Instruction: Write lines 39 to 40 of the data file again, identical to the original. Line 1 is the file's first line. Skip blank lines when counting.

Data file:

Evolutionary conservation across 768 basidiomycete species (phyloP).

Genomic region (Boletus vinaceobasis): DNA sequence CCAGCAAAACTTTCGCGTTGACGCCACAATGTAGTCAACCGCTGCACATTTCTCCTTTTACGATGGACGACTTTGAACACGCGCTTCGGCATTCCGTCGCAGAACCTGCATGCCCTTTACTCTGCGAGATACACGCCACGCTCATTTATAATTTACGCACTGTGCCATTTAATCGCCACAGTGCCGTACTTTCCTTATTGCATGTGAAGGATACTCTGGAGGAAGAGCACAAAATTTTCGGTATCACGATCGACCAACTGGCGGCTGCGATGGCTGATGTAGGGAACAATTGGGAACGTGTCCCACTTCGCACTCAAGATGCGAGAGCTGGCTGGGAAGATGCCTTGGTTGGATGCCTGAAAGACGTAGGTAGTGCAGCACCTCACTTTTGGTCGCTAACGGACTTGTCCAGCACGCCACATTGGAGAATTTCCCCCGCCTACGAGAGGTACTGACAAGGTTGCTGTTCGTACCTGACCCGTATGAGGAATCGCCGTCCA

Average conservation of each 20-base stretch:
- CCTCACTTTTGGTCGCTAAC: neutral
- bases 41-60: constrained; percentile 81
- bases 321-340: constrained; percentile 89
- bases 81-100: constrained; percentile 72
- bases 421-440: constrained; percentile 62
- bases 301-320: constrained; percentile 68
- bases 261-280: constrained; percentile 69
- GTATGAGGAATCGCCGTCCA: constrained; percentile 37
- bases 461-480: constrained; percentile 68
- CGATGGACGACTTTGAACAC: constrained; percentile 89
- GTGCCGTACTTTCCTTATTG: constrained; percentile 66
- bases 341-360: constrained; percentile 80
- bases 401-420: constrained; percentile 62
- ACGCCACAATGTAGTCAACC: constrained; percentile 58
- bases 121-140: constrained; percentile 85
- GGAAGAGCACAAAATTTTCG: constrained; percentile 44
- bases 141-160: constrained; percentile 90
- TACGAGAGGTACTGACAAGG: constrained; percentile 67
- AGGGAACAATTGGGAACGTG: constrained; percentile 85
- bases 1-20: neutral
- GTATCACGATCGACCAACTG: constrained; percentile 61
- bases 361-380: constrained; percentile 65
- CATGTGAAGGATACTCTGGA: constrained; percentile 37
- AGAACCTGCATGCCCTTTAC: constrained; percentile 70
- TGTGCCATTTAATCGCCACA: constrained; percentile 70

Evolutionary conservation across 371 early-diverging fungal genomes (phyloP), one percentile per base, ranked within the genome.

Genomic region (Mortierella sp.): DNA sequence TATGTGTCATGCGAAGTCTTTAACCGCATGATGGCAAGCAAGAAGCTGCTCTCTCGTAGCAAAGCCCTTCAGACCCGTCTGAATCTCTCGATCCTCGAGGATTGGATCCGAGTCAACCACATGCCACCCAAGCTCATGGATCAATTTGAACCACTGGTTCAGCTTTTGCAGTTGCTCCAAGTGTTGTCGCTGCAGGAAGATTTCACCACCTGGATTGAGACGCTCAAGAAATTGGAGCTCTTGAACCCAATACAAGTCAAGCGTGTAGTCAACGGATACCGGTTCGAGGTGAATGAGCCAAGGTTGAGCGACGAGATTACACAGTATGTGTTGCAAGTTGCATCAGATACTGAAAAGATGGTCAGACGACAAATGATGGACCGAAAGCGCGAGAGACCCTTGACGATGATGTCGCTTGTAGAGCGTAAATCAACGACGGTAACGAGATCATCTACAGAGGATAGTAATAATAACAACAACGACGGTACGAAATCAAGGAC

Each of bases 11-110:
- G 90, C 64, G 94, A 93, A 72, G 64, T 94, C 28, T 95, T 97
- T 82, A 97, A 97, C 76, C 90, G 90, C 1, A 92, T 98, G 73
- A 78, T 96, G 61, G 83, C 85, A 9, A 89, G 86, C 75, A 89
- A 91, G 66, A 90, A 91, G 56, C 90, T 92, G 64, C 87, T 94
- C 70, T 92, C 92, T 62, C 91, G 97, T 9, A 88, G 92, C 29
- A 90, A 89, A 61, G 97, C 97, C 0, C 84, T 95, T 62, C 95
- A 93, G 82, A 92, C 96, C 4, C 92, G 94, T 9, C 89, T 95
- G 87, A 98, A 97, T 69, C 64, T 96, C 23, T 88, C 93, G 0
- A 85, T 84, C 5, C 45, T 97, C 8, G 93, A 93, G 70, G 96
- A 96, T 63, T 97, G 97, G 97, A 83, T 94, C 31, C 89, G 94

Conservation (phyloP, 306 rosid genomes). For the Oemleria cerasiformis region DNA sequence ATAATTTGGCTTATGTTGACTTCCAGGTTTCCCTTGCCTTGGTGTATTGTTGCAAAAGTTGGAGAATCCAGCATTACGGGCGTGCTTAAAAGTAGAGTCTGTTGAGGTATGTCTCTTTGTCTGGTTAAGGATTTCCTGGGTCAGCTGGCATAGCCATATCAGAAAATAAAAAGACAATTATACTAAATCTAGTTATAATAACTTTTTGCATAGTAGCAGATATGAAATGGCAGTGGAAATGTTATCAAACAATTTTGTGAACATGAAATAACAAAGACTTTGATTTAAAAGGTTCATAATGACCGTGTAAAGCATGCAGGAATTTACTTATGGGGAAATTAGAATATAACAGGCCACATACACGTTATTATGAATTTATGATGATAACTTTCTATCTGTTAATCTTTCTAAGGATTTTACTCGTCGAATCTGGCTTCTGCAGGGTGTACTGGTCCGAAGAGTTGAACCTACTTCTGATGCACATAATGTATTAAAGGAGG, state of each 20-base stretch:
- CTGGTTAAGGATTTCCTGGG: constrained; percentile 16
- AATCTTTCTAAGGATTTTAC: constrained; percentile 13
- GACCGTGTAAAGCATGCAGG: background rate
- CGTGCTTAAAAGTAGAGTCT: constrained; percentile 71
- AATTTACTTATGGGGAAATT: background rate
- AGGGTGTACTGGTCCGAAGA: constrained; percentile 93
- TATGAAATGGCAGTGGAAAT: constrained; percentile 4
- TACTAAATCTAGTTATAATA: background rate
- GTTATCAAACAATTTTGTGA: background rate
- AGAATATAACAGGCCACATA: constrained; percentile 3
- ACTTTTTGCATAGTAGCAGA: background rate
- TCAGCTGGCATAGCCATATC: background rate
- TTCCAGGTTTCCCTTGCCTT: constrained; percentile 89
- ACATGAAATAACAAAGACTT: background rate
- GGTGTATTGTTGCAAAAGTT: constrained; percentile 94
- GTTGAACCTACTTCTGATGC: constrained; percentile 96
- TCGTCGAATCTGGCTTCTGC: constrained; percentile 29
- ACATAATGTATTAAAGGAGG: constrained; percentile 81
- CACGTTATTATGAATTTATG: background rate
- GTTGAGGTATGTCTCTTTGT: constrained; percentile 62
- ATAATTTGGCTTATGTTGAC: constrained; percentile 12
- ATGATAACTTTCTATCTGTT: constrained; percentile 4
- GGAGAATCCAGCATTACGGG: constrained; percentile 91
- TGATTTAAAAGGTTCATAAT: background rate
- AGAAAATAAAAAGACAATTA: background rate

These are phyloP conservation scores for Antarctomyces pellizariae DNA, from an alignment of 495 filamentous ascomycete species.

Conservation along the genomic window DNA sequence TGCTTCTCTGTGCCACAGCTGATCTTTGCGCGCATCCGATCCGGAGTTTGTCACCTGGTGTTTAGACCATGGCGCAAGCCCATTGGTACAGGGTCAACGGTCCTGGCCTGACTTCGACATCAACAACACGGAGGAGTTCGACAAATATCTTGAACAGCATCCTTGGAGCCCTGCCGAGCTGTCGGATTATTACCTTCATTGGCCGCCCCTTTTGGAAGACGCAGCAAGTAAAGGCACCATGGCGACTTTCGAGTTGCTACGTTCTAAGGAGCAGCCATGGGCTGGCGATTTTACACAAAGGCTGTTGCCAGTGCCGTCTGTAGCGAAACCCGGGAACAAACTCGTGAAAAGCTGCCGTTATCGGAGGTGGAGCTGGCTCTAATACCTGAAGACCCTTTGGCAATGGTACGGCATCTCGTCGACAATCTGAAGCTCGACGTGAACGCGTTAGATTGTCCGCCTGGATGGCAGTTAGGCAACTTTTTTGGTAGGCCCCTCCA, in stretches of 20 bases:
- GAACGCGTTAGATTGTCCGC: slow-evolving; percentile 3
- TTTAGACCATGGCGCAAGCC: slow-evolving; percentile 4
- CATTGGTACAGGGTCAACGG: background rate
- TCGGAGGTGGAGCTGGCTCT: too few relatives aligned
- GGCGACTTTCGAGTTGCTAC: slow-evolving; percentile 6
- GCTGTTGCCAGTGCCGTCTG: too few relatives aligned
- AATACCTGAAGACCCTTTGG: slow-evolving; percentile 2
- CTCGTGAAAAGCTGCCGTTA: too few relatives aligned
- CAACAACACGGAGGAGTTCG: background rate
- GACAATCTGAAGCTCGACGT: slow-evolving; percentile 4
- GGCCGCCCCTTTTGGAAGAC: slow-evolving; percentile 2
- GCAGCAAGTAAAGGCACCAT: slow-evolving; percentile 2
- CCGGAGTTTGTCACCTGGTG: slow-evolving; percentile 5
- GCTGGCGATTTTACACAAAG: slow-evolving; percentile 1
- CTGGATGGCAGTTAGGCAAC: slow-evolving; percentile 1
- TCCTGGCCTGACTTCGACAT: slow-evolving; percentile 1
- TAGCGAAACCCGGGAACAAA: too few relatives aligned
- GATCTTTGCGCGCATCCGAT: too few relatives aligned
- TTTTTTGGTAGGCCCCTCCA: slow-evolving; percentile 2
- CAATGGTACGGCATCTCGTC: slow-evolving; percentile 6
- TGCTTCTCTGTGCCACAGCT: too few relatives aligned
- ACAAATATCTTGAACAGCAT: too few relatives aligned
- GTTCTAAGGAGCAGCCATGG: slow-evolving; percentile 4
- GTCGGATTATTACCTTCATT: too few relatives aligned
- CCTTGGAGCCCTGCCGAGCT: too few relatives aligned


- G 87, A 98, A 97, T 69, C 64, T 96, C 23, T 88, C 93, G 0
- A 85, T 84, C 5, C 45, T 97, C 8, G 93, A 93, G 70, G 96